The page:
Title (eng)

Sin, Misdemeanor, Capital Crime? Adultery and Bigamy in the Holy Roman Empire


Andrea Griesebner


In the first part of this paper, I will offer an overview of
criminal law in the Holy Roman Empire and its use in various
jurisdictions. I will concentrate specifically on adultery and
bigamy and examine the occasions when both practices,
considered a grievous sin by the Christian worldview were
incorporated into territorial criminal laws. Considered a sin
on the one hand, a misdemeanor or capital crime on the
other, several authorities felt entitled to prosecute and
punish the offenders in different ways. In the second part,
turning from legal theory to practice, I confine the scope of
investigation to the Archduchy of Austria below the Enns.
I then explore the ways in which various authorities were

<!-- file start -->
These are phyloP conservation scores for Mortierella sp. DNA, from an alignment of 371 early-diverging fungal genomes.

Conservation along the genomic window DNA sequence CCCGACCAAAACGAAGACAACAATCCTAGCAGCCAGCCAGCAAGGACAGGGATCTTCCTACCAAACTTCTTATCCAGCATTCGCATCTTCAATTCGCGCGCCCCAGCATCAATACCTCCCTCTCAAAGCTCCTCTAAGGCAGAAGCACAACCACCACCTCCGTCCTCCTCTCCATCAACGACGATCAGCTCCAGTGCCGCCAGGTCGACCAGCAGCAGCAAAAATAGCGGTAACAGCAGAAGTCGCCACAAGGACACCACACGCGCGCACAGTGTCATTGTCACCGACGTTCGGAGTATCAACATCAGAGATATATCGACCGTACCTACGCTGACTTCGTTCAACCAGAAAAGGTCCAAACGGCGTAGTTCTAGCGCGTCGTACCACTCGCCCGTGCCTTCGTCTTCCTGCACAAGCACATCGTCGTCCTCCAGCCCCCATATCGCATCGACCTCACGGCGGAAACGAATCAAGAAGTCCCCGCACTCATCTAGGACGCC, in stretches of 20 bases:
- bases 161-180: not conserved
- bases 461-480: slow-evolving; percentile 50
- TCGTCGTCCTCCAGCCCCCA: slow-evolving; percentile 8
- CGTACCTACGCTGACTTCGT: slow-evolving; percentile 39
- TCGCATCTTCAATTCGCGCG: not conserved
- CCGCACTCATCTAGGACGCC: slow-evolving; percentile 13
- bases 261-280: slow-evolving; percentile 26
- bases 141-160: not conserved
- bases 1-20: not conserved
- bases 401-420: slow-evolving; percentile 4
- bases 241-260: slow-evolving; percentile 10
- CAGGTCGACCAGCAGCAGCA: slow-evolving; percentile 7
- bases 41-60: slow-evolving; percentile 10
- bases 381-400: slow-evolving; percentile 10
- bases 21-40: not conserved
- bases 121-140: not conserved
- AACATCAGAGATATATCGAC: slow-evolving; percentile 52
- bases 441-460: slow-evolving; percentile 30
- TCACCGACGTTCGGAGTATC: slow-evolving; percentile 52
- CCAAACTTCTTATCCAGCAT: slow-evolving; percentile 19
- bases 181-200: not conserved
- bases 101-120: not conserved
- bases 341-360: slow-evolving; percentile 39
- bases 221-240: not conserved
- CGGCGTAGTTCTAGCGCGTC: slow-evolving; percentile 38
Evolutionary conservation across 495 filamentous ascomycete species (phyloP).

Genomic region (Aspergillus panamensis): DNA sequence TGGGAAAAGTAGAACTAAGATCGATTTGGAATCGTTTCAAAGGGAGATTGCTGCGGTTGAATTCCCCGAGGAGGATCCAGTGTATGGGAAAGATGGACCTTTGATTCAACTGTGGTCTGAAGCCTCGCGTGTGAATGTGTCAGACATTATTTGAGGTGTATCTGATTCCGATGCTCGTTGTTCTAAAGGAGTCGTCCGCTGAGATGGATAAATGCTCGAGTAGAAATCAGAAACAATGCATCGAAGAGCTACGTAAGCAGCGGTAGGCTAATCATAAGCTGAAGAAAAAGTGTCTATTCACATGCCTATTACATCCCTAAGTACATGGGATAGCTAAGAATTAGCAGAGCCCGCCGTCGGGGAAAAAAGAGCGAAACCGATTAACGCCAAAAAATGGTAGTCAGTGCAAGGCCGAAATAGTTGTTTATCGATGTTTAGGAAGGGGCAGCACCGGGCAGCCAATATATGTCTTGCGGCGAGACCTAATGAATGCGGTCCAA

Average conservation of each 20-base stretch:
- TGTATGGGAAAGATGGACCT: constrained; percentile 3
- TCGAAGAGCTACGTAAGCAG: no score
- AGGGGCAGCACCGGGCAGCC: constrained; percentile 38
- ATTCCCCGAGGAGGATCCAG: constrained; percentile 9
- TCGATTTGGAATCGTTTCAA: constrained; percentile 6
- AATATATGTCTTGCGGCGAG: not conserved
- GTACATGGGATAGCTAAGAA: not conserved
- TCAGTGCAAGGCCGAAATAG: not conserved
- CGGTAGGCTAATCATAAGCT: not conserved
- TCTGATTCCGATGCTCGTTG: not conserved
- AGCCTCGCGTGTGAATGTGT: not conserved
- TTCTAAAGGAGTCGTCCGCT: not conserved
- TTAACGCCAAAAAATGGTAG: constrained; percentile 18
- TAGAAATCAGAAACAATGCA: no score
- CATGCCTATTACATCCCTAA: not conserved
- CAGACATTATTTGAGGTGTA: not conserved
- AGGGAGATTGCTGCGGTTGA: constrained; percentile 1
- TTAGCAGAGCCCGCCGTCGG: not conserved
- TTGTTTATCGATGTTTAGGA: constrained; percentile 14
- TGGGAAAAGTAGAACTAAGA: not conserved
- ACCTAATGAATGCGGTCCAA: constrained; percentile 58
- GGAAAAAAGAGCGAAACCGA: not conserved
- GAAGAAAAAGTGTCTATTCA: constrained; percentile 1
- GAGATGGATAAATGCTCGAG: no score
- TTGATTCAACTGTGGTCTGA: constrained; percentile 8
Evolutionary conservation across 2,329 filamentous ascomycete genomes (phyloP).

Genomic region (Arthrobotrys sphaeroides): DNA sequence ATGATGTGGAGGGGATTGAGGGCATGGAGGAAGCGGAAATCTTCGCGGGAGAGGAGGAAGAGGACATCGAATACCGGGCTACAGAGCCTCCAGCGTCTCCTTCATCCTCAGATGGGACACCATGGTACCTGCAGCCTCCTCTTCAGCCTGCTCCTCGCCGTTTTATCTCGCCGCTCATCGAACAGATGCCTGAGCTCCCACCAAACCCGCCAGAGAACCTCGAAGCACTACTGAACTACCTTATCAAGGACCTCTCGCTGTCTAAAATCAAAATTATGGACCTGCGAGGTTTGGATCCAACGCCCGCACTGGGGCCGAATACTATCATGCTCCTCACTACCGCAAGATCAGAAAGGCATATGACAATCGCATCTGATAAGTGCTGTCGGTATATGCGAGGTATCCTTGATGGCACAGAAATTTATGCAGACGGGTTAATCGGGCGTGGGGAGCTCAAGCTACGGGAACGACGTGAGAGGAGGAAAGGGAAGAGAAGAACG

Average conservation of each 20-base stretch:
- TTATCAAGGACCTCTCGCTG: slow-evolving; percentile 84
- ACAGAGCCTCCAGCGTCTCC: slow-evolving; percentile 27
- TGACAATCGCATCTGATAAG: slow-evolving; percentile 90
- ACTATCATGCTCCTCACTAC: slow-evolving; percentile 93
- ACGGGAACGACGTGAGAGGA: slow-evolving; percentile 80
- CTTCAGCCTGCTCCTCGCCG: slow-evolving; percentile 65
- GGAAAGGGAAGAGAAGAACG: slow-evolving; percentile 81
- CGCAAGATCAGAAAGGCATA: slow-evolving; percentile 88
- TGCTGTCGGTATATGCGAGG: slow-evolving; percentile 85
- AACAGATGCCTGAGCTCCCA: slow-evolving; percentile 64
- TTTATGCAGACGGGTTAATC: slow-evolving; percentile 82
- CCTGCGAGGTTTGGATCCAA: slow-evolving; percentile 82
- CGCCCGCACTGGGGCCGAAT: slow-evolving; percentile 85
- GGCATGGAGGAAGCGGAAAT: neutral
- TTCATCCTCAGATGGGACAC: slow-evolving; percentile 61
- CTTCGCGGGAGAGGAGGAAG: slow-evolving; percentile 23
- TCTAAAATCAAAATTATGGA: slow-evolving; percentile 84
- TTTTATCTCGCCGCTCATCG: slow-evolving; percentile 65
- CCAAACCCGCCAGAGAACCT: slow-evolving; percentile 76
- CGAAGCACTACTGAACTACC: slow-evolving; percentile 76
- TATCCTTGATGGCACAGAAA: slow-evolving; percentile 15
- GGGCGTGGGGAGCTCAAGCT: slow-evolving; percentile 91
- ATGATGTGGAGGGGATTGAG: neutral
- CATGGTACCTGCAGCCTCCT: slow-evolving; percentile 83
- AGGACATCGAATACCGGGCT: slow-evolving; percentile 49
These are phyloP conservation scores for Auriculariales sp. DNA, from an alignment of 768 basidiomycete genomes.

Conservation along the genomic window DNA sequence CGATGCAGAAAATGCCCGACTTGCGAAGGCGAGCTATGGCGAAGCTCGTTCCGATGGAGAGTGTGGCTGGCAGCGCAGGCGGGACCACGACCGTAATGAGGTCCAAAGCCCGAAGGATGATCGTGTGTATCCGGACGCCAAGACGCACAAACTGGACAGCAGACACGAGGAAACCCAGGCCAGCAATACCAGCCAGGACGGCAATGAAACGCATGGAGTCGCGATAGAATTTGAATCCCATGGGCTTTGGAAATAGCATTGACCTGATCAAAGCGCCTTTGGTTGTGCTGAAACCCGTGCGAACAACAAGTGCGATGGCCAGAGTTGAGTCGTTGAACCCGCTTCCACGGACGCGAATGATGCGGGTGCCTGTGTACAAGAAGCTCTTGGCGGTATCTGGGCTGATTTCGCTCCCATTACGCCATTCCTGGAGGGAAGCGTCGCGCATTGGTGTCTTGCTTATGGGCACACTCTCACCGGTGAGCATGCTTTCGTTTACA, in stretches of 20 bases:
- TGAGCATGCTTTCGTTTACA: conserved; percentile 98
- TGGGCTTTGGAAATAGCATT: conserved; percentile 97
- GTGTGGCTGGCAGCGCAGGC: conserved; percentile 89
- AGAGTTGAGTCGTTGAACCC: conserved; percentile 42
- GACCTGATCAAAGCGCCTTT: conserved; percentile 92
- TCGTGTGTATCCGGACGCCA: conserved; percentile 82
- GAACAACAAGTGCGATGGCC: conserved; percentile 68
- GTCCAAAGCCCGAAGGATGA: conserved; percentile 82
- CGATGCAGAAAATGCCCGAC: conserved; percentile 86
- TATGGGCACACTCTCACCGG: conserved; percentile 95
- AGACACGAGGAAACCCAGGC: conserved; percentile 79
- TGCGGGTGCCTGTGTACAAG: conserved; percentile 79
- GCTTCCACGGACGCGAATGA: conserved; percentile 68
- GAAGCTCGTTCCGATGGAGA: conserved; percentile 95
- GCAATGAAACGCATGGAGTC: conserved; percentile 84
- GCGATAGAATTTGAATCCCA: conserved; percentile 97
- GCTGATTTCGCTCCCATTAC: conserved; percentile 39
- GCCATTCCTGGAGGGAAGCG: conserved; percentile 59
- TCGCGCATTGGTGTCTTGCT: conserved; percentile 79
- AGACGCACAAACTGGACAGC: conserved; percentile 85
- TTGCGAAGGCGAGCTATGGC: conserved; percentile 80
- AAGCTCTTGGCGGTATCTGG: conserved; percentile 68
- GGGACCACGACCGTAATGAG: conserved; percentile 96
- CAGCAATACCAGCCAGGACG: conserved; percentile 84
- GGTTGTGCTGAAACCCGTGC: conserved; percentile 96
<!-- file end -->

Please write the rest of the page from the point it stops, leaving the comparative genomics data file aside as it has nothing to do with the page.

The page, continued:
either cooperating with or alternatively ignoring the juridical
competence of the other institutions. In a close reading of
two bigamy cases from the beginning of the seventeenth
century I will show that the same offences committed by
different genders were treated differently. In the last part
I will discuss the pleas for clemency and their place within
the criminal legal system. Finally, I end with a brief look
at bigamy and its criminal prosecution in the eighteenth
century and then present my concluding remarks.

Object languages








Sünde, Vergehen, Verbrechen, Kriminalität, Geschichte, Ehebruch, Bigamie, Inzucht, Geschlecht, Geschlechtergeschichte, Kriminalitätsgeschichte